jueves, enero 27, 2011
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Swim Gear Review: Goggle Roundup
Updated: Jan 26th 2011 5:21 PM EST by Gear & Tech
Photo: Nils Nilsen
The Triathlete crew reviews the Zoggs Predator Flex, Aqua Sphere Caiman, Tyr Nest Pro and the Blueseventy Hydra-Vision goggles.
Zoggs Predator Flex, $34.99
The Predator Flex boasts the best nosepiece we have tried this year. It is a flexible rubber bridge with a hard plastic support in the middle. The soft rubber allows the lenses to move independently in any direction, which helps them conform to the wearer’s face and creates a reliable seal. Several nosepieces offer this degree of malleability, but the hard plastic piece gives the Predator Flex both strength and flexibility while preventing it from stretching out after dozens of trips to the pool.
The gaskets sit on the outer portion of the eye socket, which relieves pressure on the face and keeps it comfortable into the second hour in the pool. This gasket wasn’t the softest in the test, but it stands up to repeated use and the free-moving lenses help the gaskets form a strong seal.
The dark mirrored lenses provide good sun protection during an early morning race, but they don’t completely block out glare and they are still light enough to use in a pool. The lenses wrap far around the side of the head and allow for full peripheral vision.
Aqua Sphere Kaiman, $19.95
The Kaiman has a soft, non-adjustable nosepiece that twists and bends to lay the gaskets flush against the face. The stretchy material allows the lenses to pull far apart from each other, so the Kaiman is best suited for a swimmer with a wider gap between the eyes. Aqua Sphere also offers the Kaiman Small Fit for those with narrow faces.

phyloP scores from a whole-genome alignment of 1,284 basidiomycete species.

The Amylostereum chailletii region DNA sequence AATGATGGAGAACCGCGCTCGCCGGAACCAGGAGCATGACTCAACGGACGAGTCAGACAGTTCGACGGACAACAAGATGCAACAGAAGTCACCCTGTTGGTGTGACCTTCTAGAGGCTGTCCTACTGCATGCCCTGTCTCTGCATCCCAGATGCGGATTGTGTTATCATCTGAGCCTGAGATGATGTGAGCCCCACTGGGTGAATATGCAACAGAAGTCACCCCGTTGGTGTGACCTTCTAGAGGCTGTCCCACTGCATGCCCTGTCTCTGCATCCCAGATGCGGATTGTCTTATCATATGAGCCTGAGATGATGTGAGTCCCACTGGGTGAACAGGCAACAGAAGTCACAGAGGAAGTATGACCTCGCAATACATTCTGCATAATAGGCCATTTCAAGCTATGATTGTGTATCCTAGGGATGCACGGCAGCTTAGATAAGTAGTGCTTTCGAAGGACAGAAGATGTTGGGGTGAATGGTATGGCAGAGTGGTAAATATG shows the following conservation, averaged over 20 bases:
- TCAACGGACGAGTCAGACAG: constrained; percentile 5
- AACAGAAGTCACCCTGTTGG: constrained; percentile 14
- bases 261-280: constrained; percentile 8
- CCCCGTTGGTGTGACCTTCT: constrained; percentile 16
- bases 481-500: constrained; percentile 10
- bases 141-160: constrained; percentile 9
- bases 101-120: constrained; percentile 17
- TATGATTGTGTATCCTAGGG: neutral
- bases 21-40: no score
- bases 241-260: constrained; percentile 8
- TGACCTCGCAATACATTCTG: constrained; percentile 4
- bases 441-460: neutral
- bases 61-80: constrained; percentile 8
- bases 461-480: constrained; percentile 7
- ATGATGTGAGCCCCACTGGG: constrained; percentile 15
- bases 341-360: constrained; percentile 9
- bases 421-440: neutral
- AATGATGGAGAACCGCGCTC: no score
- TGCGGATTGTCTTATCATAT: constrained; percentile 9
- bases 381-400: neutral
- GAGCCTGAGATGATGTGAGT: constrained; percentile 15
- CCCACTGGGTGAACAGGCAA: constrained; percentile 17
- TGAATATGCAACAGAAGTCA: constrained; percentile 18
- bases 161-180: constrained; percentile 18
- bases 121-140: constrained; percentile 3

The Kaiman’s supple lenses and frame let the goggles wrap around the outside of the face and create an incredible seal at all points. The gaskets themselves are equally malleable, which again strengthens the connection between the goggle and the swimmer’s face. The soft nose bridge stretches slightly over time, which eventually affects the seal next to the nose.
The Kaiman’s soft and supple rubber doesn’t last forever, but a fresh pair swims better than goggles twice its price. They are the most comfortable goggles we tested for this review.
Tyr Nest Pro, $20
The Nest Pro offers swimmers a comfortable fit, with a tight nosepiece that stretches for those who need more room. The straps are easy to adjust and the goggles don’t have to be worn too tightly to prevent leaks, allowing you to get out of the pool without noticeable goggle lines around your eyes.
The Nest Pro has a wider lens than traditional goggles, allowing for greater peripheral vision and making them handy for open-water swimming. Because there is a lot of goggle in between each lens, your direct line of sight is a bit impaired, making the black line at the bottom of the pool fuzzier than normal. The lenses are UV protected and have anti-fog properties, as well.
If you’re looking for a pair of goggles to aid in open-water swimming, the Nest Pro’s comfort, tight seal and gift of greater peripheral vision make it a bargain at $20. But if you’re looking for a pair to drag with you to the pool every day, you’d probably be better off with a more traditional style.
Blueseventy Hydra-Vision, $22
The Hydra-Vision is a soft, supple goggle with a tight seal. Like most goggles built for open-water swimming, its nosepiece is nonadjustable, which means that if you have a wider nose, the goggles might not fit correctly. Given this, it’s best to try them on before purchasing.
Compared to traditional goggles, the Hydra-Visions provide swimmers with increased peripheral view, which is great for open-water swimming. They are also effective in the pool, as the sleekly designed nosepiece provides swimmers with an unimpeded direct line of sight. The tinted lenses also help reduce the sun’s glare.
While the Hydra-Vision goggles were the most stylish in this review, at $22, we found them a little on the expensive side.
Reviews by Aaron Hersh and Courtney Baird.